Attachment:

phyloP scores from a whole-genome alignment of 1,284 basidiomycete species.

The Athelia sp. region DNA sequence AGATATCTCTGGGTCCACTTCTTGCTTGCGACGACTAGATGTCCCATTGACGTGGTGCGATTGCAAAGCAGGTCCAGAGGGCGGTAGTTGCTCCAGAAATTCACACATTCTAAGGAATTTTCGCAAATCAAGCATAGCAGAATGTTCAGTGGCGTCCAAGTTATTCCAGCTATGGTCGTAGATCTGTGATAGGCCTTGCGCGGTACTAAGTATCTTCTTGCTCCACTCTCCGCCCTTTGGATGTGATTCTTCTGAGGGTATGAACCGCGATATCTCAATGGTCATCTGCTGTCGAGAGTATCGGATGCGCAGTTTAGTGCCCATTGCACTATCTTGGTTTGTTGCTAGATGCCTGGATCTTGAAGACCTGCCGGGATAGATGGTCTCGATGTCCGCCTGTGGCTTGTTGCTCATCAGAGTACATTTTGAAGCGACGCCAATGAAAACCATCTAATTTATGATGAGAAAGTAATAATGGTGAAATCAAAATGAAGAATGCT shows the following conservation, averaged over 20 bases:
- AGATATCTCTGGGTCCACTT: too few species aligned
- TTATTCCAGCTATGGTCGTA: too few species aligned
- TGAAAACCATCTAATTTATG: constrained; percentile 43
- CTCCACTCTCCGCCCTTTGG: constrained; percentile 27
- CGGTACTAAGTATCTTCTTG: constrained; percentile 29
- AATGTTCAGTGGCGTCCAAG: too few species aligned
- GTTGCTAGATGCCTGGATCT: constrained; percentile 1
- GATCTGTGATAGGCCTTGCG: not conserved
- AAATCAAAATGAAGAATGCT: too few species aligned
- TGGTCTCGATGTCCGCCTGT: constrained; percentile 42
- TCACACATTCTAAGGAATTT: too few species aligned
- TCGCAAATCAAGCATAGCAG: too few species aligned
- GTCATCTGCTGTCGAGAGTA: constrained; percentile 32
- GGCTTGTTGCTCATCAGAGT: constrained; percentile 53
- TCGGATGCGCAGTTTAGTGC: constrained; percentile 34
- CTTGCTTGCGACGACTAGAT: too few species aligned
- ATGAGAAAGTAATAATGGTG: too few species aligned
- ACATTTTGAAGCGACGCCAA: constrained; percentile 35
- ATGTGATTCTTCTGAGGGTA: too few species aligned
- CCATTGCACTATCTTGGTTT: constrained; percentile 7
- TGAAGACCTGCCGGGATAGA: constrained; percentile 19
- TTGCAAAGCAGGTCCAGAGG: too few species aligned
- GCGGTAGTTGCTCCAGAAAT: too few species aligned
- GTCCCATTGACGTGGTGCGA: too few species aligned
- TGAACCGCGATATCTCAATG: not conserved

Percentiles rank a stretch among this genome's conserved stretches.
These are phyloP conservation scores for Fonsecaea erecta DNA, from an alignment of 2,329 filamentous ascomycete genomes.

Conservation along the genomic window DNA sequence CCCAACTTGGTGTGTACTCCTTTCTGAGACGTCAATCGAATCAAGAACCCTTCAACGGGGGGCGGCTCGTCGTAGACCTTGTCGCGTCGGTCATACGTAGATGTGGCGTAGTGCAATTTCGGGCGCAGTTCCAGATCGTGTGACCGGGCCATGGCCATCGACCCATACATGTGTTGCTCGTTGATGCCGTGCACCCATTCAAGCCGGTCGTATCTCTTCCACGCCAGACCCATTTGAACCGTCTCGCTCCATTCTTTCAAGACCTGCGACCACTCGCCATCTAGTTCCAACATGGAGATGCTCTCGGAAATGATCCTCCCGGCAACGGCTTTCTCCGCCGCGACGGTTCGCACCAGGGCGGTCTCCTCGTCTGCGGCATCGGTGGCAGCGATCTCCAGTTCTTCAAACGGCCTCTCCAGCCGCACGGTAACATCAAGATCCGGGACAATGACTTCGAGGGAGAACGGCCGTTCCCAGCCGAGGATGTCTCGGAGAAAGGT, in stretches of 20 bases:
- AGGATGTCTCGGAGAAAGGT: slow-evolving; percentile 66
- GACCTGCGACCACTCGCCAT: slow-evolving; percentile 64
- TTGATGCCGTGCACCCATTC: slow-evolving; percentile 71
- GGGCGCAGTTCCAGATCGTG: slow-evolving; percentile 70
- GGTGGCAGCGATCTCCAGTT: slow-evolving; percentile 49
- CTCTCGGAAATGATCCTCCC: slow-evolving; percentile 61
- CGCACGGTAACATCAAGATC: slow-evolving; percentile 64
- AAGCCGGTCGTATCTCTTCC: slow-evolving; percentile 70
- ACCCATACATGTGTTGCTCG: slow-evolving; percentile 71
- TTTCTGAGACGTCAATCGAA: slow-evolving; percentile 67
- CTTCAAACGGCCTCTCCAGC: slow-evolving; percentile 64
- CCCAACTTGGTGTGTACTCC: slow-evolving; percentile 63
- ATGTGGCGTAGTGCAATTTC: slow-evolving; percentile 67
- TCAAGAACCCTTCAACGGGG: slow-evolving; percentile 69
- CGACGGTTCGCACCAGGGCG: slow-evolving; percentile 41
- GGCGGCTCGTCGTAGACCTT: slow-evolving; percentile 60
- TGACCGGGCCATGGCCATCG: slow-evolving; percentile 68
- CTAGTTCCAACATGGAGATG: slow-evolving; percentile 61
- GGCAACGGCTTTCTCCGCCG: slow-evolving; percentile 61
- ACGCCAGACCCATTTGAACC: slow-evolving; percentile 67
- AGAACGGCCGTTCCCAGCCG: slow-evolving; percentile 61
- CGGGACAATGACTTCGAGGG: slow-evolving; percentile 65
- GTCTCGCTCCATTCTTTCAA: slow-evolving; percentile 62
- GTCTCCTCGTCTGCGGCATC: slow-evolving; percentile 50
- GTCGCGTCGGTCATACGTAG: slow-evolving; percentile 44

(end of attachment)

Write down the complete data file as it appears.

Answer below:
phyloP scores from a whole-genome alignment of 1,284 basidiomycete species.

The Athelia sp. region DNA sequence AGATATCTCTGGGTCCACTTCTTGCTTGCGACGACTAGATGTCCCATTGACGTGGTGCGATTGCAAAGCAGGTCCAGAGGGCGGTAGTTGCTCCAGAAATTCACACATTCTAAGGAATTTTCGCAAATCAAGCATAGCAGAATGTTCAGTGGCGTCCAAGTTATTCCAGCTATGGTCGTAGATCTGTGATAGGCCTTGCGCGGTACTAAGTATCTTCTTGCTCCACTCTCCGCCCTTTGGATGTGATTCTTCTGAGGGTATGAACCGCGATATCTCAATGGTCATCTGCTGTCGAGAGTATCGGATGCGCAGTTTAGTGCCCATTGCACTATCTTGGTTTGTTGCTAGATGCCTGGATCTTGAAGACCTGCCGGGATAGATGGTCTCGATGTCCGCCTGTGGCTTGTTGCTCATCAGAGTACATTTTGAAGCGACGCCAATGAAAACCATCTAATTTATGATGAGAAAGTAATAATGGTGAAATCAAAATGAAGAATGCT shows the following conservation, averaged over 20 bases:
- AGATATCTCTGGGTCCACTT: too few species aligned
- TTATTCCAGCTATGGTCGTA: too few species aligned
- TGAAAACCATCTAATTTATG: constrained; percentile 43
- CTCCACTCTCCGCCCTTTGG: constrained; percentile 27
- CGGTACTAAGTATCTTCTTG: constrained; percentile 29
- AATGTTCAGTGGCGTCCAAG: too few species aligned
- GTTGCTAGATGCCTGGATCT: constrained; percentile 1
- GATCTGTGATAGGCCTTGCG: not conserved
- AAATCAAAATGAAGAATGCT: too few species aligned
- TGGTCTCGATGTCCGCCTGT: constrained; percentile 42
- TCACACATTCTAAGGAATTT: too few species aligned
- TCGCAAATCAAGCATAGCAG: too few species aligned
- GTCATCTGCTGTCGAGAGTA: constrained; percentile 32
- GGCTTGTTGCTCATCAGAGT: constrained; percentile 53
- TCGGATGCGCAGTTTAGTGC: constrained; percentile 34
- CTTGCTTGCGACGACTAGAT: too few species aligned
- ATGAGAAAGTAATAATGGTG: too few species aligned
- ACATTTTGAAGCGACGCCAA: constrained; percentile 35
- ATGTGATTCTTCTGAGGGTA: too few species aligned
- CCATTGCACTATCTTGGTTT: constrained; percentile 7
- TGAAGACCTGCCGGGATAGA: constrained; percentile 19
- TTGCAAAGCAGGTCCAGAGG: too few species aligned
- GCGGTAGTTGCTCCAGAAAT: too few species aligned
- GTCCCATTGACGTGGTGCGA: too few species aligned
- TGAACCGCGATATCTCAATG: not conserved

Percentiles rank a stretch among this genome's conserved stretches.
These are phyloP conservation scores for Fonsecaea erecta DNA, from an alignment of 2,329 filamentous ascomycete genomes.

Conservation along the genomic window DNA sequence CCCAACTTGGTGTGTACTCCTTTCTGAGACGTCAATCGAATCAAGAACCCTTCAACGGGGGGCGGCTCGTCGTAGACCTTGTCGCGTCGGTCATACGTAGATGTGGCGTAGTGCAATTTCGGGCGCAGTTCCAGATCGTGTGACCGGGCCATGGCCATCGACCCATACATGTGTTGCTCGTTGATGCCGTGCACCCATTCAAGCCGGTCGTATCTCTTCCACGCCAGACCCATTTGAACCGTCTCGCTCCATTCTTTCAAGACCTGCGACCACTCGCCATCTAGTTCCAACATGGAGATGCTCTCGGAAATGATCCTCCCGGCAACGGCTTTCTCCGCCGCGACGGTTCGCACCAGGGCGGTCTCCTCGTCTGCGGCATCGGTGGCAGCGATCTCCAGTTCTTCAAACGGCCTCTCCAGCCGCACGGTAACATCAAGATCCGGGACAATGACTTCGAGGGAGAACGGCCGTTCCCAGCCGAGGATGTCTCGGAGAAAGGT, in stretches of 20 bases:
- AGGATGTCTCGGAGAAAGGT: slow-evolving; percentile 66
- GACCTGCGACCACTCGCCAT: slow-evolving; percentile 64
- TTGATGCCGTGCACCCATTC: slow-evolving; percentile 71
- GGGCGCAGTTCCAGATCGTG: slow-evolving; percentile 70
- GGTGGCAGCGATCTCCAGTT: slow-evolving; percentile 49
- CTCTCGGAAATGATCCTCCC: slow-evolving; percentile 61
- CGCACGGTAACATCAAGATC: slow-evolving; percentile 64
- AAGCCGGTCGTATCTCTTCC: slow-evolving; percentile 70
- ACCCATACATGTGTTGCTCG: slow-evolving; percentile 71
- TTTCTGAGACGTCAATCGAA: slow-evolving; percentile 67
- CTTCAAACGGCCTCTCCAGC: slow-evolving; percentile 64
- CCCAACTTGGTGTGTACTCC: slow-evolving; percentile 63
- ATGTGGCGTAGTGCAATTTC: slow-evolving; percentile 67
- TCAAGAACCCTTCAACGGGG: slow-evolving; percentile 69
- CGACGGTTCGCACCAGGGCG: slow-evolving; percentile 41
- GGCGGCTCGTCGTAGACCTT: slow-evolving; percentile 60
- TGACCGGGCCATGGCCATCG: slow-evolving; percentile 68
- CTAGTTCCAACATGGAGATG: slow-evolving; percentile 61
- GGCAACGGCTTTCTCCGCCG: slow-evolving; percentile 61
- ACGCCAGACCCATTTGAACC: slow-evolving; percentile 67
- AGAACGGCCGTTCCCAGCCG: slow-evolving; percentile 61
- CGGGACAATGACTTCGAGGG: slow-evolving; percentile 65
- GTCTCGCTCCATTCTTTCAA: slow-evolving; percentile 62
- GTCTCCTCGTCTGCGGCATC: slow-evolving; percentile 50
- GTCGCGTCGGTCATACGTAG: slow-evolving; percentile 44